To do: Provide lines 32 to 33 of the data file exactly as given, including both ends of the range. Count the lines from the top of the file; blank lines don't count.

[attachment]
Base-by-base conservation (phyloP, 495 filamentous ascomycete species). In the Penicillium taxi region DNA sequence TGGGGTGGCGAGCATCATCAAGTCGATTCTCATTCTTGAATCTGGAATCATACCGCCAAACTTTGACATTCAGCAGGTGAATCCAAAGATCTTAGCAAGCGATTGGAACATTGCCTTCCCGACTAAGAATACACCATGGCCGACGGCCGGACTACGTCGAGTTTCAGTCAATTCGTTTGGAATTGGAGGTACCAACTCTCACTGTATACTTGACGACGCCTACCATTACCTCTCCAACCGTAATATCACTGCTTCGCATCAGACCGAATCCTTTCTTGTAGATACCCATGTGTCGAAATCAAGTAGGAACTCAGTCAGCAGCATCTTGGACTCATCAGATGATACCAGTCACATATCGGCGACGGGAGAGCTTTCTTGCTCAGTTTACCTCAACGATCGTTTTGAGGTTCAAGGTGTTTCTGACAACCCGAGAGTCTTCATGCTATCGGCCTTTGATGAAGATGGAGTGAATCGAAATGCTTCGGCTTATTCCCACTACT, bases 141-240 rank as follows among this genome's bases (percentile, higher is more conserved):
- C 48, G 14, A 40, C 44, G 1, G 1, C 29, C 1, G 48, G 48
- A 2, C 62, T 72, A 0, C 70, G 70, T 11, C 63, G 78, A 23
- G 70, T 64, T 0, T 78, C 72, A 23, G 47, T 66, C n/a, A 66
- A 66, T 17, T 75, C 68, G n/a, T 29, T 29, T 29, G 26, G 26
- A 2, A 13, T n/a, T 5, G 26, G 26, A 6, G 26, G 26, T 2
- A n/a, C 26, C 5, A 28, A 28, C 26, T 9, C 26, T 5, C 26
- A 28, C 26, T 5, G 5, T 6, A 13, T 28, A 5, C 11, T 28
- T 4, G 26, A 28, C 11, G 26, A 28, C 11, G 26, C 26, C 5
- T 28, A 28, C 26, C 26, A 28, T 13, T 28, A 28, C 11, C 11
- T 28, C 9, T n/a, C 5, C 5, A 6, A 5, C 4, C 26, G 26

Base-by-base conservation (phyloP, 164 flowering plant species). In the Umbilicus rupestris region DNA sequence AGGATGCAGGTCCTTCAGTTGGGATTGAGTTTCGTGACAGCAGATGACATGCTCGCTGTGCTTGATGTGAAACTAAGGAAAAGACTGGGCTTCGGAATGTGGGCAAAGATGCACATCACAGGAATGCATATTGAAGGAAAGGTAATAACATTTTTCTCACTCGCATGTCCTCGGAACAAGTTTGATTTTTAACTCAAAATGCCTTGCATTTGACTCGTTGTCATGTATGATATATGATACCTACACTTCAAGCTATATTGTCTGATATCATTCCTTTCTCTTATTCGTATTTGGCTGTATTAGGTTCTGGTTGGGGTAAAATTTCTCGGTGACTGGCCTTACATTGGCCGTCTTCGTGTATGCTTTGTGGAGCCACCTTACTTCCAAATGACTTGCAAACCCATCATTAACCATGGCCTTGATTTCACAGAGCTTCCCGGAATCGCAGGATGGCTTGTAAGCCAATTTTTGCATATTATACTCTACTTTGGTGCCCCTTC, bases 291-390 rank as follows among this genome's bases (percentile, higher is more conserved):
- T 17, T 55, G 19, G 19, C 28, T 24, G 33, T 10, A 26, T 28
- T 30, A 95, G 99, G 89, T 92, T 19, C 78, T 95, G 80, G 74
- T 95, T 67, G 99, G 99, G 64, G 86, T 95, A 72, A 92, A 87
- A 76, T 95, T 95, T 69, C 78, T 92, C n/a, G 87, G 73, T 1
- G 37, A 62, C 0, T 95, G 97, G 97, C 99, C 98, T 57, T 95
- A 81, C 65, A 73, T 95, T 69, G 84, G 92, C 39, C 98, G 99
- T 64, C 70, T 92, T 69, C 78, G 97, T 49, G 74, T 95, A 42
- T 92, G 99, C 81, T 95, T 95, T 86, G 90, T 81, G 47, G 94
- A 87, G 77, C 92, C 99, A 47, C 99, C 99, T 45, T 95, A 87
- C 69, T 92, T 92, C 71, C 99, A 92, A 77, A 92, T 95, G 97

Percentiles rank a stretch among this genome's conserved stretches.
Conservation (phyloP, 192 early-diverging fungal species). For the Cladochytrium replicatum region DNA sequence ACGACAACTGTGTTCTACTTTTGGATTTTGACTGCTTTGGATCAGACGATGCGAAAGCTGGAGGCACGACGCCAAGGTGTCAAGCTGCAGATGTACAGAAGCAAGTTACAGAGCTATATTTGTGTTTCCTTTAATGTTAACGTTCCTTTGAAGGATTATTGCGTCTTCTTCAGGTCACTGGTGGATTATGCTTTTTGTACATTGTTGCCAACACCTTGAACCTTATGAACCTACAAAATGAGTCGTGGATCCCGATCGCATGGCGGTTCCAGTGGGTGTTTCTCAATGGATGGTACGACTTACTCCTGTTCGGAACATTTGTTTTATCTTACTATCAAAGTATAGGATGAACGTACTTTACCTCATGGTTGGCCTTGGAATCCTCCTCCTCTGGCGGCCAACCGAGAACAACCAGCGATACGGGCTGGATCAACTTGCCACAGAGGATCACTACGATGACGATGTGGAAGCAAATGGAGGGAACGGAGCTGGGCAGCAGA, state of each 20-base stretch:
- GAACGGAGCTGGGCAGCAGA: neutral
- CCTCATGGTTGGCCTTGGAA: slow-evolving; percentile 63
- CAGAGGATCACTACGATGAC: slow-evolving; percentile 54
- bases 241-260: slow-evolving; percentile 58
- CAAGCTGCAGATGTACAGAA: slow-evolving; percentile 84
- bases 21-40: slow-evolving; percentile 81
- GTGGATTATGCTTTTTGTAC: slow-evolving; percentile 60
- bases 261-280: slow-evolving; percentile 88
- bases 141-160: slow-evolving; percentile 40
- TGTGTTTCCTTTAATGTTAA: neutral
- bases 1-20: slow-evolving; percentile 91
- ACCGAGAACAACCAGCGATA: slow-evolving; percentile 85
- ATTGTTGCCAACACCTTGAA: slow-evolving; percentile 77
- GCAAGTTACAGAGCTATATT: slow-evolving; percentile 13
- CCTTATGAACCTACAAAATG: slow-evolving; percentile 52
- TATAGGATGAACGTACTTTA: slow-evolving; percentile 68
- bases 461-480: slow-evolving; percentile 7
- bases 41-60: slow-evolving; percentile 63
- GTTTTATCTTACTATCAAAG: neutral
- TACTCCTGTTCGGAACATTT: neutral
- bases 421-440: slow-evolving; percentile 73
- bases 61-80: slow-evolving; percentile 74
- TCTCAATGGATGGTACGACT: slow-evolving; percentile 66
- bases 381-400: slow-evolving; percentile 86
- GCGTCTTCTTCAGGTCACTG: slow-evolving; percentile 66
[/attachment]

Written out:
- bases 261-280: slow-evolving; percentile 88
- bases 141-160: slow-evolving; percentile 40